Fig. 10.
Fig. 10.

(a) The 10-yr sliding correlations between the eddy number anomaly in the SCS and the nPMM. (b) As in (a), but for the sPMM. Also shown are the 90% and 95% significance levels of a Student t test in (a) and (b).

Citation: Journal of Climate 32, 3; 10.1175/JCLI-D-18-0187.1

5. Influences of the IPO on the recent ENSO–eddy relation changes

A key question to ask is what causes the EOF2–PMM relation to change around 2004? We notice that 2004 is close to the time when the IPO switches from its positive to negative phase (Fig. 11). The IPO’s phase change may be the reason for the change in EOF2–PMM relations around 2004. The SST and SLP anomalies regressed onto the IPO index during the subperiods before and after 2004 are shown in Fig. 12. It shows that the ENSO-like SST variability associated with the IPO (Figs. 12a,c) is associated with large SLP anomalies over both the northeastern and southeastern Pacific (Figs. 12b,d) during both periods. These are the regions where the nPMM and sPMM are located. The figure indicates that SLP anomalies over the sPMM region increased in magnitude from P1 to P2. Figure 12 suggests that the SLP anomalies produced by the IPO change the strengths of the background trade winds in these two regions, resulting in a difference in the relative importance of the nPMM and sPMM before and after 2004. This possible modulation effect of the IPO on the nPMM and sPMM requires a more extensive study of the northern and southern PMM dynamics that is beyond the scope of this study.

Fig. 11.
Fig. 11.

The IPO index after a 10-yr running mean (standard deviation). The red part marks the analysis period of this study.

Citation: Journal of Climate 32, 3; 10.1175/JCLI-D-18-0187.1

Fig. 12.
Fig. 12.

Regressions of (left) SST (°C) and (right) SLP (Pa) anomalies onto the IPO index during the (top) P1 and (bottom) P2 subperiods. The regressions of surface wind (vector; m s−1) anomalies are superimposed in all panels. The white dots and red vectors indicate regressions that exceed the 90% significance level, based on a Student’s t test.

Citation: Journal of Climate 32, 3; 10.1175/JCLI-D-18-0187.1

6. Summary and discussion

In this study we have examined the interannual variability in the number of mesoscale eddies in the SCS and its relationship with ENSO. While previous studies have already provided useful findings on the impact of ENSO on SCS eddies, our research uncovered a change in the ENSO influence in recent years, specifically around 2004. Furthermore, we find that the ENSO–eddy relationship is controlled by two wind stress curl mechanisms: one directly related to ENSO and the other related to precursors of ENSO—the northern and southern PMMs.

These two mechanisms appear as the two leading EOF modes of the interannual variability in surface wind stress curl over the SCS. While the direct ENSO mechanism produces a negative ENSO–eddy correlation throughout the analysis period, the indirect PMM mechanism produces a negative ENSO–eddy correlation before 2004 but a positive ENSO–eddy correlation afterward. As a result, ENSO can strongly impact the number of SCS eddies through the additive effects of both ENSO and ENSO-precursor (i.e., the PMMs) mechanisms before 2004, but it has little impact on the SCS eddy number after 2004 as a result of the cancellation between these two mechanisms. The differing ENSO–eddy correlation produced by the PMM mechanism may be related to a phase change of the IPO around 2004, which links the SCS eddies to the northern PMM during the pre-2004 period but to the southern PMM during the post-2004 period.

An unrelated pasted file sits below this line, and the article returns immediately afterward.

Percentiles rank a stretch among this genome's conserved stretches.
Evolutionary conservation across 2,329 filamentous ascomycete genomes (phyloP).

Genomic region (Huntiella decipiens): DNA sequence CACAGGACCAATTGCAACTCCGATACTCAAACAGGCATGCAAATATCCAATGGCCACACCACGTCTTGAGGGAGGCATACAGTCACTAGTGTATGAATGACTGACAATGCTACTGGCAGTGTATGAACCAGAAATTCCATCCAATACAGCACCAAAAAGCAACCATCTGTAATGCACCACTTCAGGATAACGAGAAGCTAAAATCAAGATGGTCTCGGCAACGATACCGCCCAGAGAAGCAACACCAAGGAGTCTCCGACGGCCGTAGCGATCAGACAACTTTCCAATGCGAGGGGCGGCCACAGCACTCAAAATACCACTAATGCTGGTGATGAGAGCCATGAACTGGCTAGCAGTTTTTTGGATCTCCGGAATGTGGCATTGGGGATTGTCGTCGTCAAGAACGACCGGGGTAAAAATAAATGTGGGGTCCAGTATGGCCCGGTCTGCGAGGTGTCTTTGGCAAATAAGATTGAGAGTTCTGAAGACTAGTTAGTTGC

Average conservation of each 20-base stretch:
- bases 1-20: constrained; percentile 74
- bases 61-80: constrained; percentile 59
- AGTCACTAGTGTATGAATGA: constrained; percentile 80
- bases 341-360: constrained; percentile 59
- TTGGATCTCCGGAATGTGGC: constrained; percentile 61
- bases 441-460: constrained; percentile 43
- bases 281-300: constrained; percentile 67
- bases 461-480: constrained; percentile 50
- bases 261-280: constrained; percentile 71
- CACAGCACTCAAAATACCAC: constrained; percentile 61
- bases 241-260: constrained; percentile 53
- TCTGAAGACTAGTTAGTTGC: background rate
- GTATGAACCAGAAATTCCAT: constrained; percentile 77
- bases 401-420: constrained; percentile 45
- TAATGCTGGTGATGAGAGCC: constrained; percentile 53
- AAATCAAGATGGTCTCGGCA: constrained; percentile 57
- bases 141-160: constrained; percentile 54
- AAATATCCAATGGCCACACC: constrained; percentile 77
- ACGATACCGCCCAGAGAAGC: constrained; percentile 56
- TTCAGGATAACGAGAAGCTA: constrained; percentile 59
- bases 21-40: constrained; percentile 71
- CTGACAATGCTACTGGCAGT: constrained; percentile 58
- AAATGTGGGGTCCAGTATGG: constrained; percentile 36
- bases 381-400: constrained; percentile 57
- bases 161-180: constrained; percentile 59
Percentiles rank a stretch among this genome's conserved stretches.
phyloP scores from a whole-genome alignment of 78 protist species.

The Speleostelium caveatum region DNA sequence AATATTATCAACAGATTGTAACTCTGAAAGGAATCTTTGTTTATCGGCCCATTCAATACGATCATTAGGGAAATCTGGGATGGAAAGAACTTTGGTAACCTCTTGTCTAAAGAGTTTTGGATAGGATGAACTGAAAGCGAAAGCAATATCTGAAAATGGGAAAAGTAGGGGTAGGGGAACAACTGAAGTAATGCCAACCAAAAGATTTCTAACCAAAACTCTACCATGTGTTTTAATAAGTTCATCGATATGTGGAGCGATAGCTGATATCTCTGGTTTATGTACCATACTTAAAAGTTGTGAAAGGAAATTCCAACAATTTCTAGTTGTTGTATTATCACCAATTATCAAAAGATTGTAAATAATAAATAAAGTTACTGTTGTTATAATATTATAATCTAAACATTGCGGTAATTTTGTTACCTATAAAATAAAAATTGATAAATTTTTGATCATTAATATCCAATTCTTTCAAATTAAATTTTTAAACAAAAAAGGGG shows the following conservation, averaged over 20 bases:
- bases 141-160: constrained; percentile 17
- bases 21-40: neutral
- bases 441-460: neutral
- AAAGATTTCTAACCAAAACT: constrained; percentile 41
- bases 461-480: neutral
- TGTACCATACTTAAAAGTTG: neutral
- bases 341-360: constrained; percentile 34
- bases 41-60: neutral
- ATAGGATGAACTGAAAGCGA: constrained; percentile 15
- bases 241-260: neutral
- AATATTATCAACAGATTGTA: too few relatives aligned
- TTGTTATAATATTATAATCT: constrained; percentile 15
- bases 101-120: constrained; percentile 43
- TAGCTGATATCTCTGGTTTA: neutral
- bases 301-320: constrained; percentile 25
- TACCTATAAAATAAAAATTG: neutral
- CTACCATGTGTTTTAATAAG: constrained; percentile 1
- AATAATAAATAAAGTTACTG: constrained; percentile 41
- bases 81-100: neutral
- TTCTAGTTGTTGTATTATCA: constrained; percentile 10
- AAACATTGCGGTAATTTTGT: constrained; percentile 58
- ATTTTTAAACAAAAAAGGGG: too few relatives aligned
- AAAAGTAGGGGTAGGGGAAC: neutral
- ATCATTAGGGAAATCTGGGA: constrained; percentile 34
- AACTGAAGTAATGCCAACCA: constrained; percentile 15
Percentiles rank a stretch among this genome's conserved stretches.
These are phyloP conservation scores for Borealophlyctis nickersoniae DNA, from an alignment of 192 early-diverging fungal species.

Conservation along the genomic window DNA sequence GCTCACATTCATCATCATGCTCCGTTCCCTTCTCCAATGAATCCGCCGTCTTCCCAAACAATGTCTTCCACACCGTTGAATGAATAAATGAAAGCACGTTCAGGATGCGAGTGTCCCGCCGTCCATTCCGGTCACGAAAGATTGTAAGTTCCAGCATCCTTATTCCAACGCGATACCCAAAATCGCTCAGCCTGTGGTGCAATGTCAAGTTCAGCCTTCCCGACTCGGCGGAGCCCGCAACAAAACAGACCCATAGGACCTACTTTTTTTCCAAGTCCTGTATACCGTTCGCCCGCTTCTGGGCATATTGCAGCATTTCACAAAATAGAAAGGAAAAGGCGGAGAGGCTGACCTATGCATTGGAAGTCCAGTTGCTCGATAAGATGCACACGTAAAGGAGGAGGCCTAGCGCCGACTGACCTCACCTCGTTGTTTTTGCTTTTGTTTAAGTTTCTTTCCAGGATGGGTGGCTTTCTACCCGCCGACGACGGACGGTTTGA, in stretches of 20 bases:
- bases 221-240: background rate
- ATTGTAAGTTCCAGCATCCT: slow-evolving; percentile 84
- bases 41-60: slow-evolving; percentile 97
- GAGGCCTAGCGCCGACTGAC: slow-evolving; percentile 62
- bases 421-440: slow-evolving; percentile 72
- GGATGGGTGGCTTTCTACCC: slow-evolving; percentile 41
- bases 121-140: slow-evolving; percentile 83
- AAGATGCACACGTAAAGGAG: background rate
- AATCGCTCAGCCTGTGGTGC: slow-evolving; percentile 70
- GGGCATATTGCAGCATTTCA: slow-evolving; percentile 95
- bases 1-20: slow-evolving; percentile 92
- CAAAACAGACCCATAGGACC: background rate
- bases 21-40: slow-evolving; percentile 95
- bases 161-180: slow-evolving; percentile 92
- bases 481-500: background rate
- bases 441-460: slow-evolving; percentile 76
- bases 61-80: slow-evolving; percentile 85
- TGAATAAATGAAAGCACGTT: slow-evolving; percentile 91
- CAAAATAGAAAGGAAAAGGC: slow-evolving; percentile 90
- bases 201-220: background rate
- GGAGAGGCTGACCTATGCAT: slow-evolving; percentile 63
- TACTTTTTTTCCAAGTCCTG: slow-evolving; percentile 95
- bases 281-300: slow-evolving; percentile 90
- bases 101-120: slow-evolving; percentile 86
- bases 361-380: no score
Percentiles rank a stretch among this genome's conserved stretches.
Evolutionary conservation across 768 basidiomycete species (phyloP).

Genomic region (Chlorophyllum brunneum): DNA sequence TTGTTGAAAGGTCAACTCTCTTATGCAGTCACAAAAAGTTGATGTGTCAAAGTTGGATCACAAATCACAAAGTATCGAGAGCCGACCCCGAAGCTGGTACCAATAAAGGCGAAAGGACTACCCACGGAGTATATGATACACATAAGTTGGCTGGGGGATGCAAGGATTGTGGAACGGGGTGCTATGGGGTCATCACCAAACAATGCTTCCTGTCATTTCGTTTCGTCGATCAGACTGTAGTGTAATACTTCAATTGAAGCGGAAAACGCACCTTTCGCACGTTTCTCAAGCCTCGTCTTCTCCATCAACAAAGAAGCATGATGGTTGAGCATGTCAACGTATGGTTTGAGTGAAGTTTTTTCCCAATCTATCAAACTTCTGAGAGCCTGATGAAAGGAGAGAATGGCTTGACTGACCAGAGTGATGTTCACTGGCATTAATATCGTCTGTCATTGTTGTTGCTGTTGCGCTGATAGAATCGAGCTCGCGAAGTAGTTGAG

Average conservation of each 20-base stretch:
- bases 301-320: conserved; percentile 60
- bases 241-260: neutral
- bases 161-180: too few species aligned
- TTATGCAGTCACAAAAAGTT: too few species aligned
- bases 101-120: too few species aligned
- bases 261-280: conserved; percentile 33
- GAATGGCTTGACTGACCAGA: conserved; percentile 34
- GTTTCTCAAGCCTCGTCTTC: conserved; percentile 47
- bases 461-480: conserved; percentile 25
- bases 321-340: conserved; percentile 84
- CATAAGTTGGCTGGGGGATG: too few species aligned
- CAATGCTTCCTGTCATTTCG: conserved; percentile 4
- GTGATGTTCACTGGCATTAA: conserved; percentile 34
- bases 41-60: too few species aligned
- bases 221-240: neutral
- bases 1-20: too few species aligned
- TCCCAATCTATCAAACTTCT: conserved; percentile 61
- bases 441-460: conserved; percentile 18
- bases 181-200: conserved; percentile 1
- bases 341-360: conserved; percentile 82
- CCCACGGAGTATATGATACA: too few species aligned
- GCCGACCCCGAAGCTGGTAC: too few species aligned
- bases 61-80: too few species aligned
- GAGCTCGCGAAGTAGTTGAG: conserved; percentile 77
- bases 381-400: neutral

One major finding of this study is that both the northern and southern PMMs can produce strong impacts on mesoscale oceanic eddies in the SCS, which has not been documented previously. While the northern PMM has been extensively studied, the southern PMM has not received the same attention. Much is still unknown about why and how the relative importance of these two PMMs can be modulated by the phase change of the IPO and what that implies for decadal changes in SCS eddy activities. These issues were not addressed in this study and require further investigations. It should be noted that the findings reported here are based on datasets that are rather short for a study of interannual and (especially) interdecadal variability as a result of the limited availability of altimetry observations in the SCS. We suggest that the analyses presented here should be repeated when longer periods of data become available to verify our findings.

Acknowledgments

We thank three anonymous reviewers for their valuable comments. We thank the European Centre for Medium-Range Weather Forecasts, Remote Sensing Systems, and AVISO for making the datasets used in this study available online. Pengfei Tuo and Jianyu Hu were supported by the National Natural Science Foundation of China (41776027) and the National Basic Research Program of China (2015CB954004). Jin-Yi Yu was supported by the National Science Foundation’s Climate and Large-Scale Dynamics Program under Grants AGS-1505145 and AGS-1833075. Pengfei Tuo was also supported by the China Scholarship Council (201606310171).